S U P P O R T   S W A N S


Note from the Editors

Watching the closing ceremony of the winter Olympics is like saying goodbye to an old friend after a wonderful visit. Two weeks spent in the company of remarkable athletes on the snow and on the ice, full of beauty and drama; meandering from the thrill of ski jumping to the bemusement of curling; dreams made for a few and shattered for many. The Sochi Olympics went off without a hitch but for some unseasonably warm weather in the middle, despite the gay-bashing, stray-dog-killing, lack-of-toilets reports, and the dire warnings of terrorist attacks. Vladimir Putin avoided the Schadenfreude that awaited him had the latter occurred; instead, his country won the highest number of medals -- befitting of the host nation -- and won over the skeptics, visitors, and athletes alike. Why, then, does the president continue to be demonized? Read Gilles d'Aymery's take on the siege of Putin by the Western powers with the friendly assistance, as usual, of the mainstream media.

All this in the middle of dismantling and relocating Swans headquarters and scrambling to reassemble it in time to publish this edition, during which period we asked our contributors to keep it short and simple. Graciously, they stepped up to the plate. Glenn Reed contributes a tender remembrance of his maternal grandfather, a seminal figure in his life and a true Republican in the sense that no longer exists today. Jonah Raskin continues his travels -- this time to Manhattan, where he walks the streets in a blizzard, takes in its life and lives, and pens a Valentine's Day card to his beloved city. Paul Buhle reviews World War 3 Illustrated's new comic production, the latest in a series that has outlasted not only Underground and Alternative comics but also assorted radical art movements in New York. Peter Byrne lends us his imagination with a short story from a mundane conference in Venice; while Raju Peddada's poem marvels at the wonders of the fingertip and Guido Monte's shares his words with those of Baghavad Gita. We close with apropos letters from Walter Trkla on Sochi, with links to a few articles that expose the ongoing anti-Putin campaign and the $5 billion spent by the U.S. and NATO to destabilize Ukraine.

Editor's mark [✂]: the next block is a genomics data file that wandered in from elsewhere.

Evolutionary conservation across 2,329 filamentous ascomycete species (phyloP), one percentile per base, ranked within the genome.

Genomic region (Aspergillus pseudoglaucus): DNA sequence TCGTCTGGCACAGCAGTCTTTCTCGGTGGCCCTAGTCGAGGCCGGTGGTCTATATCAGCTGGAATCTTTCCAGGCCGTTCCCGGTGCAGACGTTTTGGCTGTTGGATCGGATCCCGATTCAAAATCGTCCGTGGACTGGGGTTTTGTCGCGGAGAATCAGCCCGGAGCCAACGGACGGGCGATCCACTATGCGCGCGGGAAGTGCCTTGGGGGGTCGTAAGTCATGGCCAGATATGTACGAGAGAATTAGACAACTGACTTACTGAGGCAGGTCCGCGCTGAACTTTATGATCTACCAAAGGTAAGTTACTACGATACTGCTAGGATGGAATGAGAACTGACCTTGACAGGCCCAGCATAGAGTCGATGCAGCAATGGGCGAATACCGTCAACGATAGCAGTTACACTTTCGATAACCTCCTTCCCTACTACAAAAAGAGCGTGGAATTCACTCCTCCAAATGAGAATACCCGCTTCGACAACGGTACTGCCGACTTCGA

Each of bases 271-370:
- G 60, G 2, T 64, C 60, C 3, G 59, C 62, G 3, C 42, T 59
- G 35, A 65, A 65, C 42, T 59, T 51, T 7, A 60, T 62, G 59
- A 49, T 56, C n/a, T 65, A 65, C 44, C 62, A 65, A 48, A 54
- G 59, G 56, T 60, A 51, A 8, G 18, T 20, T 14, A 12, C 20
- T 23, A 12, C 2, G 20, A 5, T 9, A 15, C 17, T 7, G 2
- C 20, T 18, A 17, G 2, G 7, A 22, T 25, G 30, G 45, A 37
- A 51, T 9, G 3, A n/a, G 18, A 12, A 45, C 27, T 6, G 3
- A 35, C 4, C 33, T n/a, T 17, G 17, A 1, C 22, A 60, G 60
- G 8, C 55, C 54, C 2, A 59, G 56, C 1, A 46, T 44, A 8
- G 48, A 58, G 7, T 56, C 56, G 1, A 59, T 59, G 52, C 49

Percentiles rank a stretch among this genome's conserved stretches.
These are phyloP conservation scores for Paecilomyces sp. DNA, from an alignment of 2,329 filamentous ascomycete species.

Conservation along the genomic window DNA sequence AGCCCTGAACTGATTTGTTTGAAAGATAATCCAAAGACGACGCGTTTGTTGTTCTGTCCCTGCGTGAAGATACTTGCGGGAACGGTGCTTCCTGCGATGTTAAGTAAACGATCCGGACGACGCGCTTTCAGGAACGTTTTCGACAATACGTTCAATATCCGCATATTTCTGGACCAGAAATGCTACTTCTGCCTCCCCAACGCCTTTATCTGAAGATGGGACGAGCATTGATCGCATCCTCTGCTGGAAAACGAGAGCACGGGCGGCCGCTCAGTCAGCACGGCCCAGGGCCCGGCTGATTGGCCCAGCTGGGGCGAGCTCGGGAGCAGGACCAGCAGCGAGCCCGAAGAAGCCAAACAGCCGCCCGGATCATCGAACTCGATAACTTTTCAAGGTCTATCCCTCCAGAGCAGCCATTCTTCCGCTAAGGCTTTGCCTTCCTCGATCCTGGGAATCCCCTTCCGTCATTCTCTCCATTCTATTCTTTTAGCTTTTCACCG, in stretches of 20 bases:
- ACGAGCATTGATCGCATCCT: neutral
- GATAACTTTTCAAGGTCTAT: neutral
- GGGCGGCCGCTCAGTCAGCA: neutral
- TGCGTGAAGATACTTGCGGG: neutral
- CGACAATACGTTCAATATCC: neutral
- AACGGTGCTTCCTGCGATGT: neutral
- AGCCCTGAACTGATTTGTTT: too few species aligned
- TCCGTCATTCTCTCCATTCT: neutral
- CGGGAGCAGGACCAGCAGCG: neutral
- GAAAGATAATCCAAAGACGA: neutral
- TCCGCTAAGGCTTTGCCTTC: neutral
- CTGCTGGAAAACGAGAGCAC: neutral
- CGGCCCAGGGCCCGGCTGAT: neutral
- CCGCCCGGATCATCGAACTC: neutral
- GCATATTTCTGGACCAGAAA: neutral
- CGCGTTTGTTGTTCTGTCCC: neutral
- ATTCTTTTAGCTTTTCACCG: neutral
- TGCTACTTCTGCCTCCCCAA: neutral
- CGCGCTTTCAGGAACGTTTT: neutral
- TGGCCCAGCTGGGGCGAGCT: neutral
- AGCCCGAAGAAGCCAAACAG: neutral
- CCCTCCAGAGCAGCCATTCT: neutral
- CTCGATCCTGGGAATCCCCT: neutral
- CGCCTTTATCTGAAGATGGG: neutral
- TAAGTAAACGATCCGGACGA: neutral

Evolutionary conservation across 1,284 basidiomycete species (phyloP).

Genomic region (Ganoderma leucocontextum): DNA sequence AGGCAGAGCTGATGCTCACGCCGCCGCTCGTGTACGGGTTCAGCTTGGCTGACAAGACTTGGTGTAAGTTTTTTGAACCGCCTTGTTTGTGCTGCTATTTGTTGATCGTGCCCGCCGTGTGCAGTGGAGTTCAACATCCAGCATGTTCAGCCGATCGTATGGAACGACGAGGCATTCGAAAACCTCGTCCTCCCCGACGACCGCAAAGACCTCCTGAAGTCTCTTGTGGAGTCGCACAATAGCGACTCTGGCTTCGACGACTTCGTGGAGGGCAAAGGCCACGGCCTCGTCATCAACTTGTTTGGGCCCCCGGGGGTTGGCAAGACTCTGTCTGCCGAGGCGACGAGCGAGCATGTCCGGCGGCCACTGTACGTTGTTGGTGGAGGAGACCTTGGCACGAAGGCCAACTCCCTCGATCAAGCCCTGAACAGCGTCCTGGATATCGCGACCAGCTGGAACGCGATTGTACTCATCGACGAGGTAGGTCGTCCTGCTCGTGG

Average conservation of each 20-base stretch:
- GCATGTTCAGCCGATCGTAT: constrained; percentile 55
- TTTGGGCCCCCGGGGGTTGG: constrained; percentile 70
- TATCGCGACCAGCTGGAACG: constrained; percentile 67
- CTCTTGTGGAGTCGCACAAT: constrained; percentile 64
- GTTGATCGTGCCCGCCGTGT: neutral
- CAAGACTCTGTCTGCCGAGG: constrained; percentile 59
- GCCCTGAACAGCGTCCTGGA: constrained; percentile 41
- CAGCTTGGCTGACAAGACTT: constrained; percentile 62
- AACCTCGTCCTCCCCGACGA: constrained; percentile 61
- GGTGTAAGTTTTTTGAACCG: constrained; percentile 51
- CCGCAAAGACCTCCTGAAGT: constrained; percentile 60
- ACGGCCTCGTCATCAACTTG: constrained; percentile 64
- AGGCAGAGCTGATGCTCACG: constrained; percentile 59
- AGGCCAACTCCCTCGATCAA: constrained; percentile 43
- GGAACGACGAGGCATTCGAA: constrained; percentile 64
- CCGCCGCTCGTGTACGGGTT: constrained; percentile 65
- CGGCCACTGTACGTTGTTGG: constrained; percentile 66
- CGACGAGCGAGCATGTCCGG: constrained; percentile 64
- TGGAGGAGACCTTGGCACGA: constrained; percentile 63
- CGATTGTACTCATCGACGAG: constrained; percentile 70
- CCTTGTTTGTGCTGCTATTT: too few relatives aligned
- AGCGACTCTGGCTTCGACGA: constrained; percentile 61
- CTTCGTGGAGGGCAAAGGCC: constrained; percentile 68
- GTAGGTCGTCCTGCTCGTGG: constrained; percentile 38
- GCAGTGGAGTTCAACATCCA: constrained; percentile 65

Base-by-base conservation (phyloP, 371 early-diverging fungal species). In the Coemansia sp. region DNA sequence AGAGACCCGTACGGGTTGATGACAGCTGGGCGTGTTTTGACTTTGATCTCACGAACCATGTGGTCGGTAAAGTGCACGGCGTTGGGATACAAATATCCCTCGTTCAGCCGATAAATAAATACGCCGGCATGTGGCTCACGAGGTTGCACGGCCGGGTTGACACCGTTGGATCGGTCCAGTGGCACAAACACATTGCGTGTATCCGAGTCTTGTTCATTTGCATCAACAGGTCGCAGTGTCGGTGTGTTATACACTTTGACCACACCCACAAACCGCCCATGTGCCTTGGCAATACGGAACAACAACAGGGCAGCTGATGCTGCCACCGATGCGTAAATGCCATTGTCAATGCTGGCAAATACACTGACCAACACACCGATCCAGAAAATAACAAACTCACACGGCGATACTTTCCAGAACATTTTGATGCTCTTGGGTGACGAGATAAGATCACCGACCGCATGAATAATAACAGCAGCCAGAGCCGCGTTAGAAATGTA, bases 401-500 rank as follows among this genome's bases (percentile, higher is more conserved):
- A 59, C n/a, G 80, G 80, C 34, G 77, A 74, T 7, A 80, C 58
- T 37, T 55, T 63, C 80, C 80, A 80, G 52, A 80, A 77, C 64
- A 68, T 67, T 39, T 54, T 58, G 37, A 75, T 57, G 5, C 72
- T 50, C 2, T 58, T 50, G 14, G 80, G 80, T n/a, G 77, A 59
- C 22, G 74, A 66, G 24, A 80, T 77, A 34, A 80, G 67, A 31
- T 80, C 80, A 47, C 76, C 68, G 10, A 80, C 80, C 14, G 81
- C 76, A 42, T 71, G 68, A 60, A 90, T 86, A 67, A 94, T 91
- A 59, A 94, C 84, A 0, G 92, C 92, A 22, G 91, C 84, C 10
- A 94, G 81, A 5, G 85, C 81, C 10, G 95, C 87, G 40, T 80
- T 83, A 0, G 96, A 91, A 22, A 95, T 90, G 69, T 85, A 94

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Pattern Which Connect

Gilles d'Aymery:  Putin Under Siege

America's demonization of Vladimir Putin continues, with the helpful support of the mainstream media.   More...


America: Myths & Realities

Glenn Reed:  Confessions Of The Grandson Of A Republican

My Republican grandfather engendered my values and set the stage for my progressive life.   More...



Jonah Raskin:  New York Day: Waiting For The Blizzard

The author traverses his former home of Manhattan in the snow, pondering whether he'd move back.   More...


Jonah Raskin:  New York II: A Valentine's Day Card

A Valentine Day's card to New York City.   More...


Hungry Man, Reach For The Book

Paul Buhle:  World War 3 Takes On Mortality

The 45th installment of World War 3 Illustrated is a Death issue, but the important series lives on.   More...


Short Story

Peter Byrne:  Living Room

This short story takes place at a convention in Venice where one man should have known to whom he was speaking.   More...



Raju Peddada:  The Tip Of Ecstasy!

An ode to the many wonders and creations of the fingertip.   More...


Multilingual Poetry

Guido Monte:  Times of dreams

Old words by Guido Monte, from old poems and Baghavad Gita.   More...


Letters to the Editor


Walter Trkla debunks America's negative coverage of the Sochi Olympics -- a surrogate for her dislike of Vladimir Putin.   More...


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SWANS - ISSN: 1554-4915
URL: http://www.swans.com/library/past_issues/2014/140224.html
Created: February 24, 2014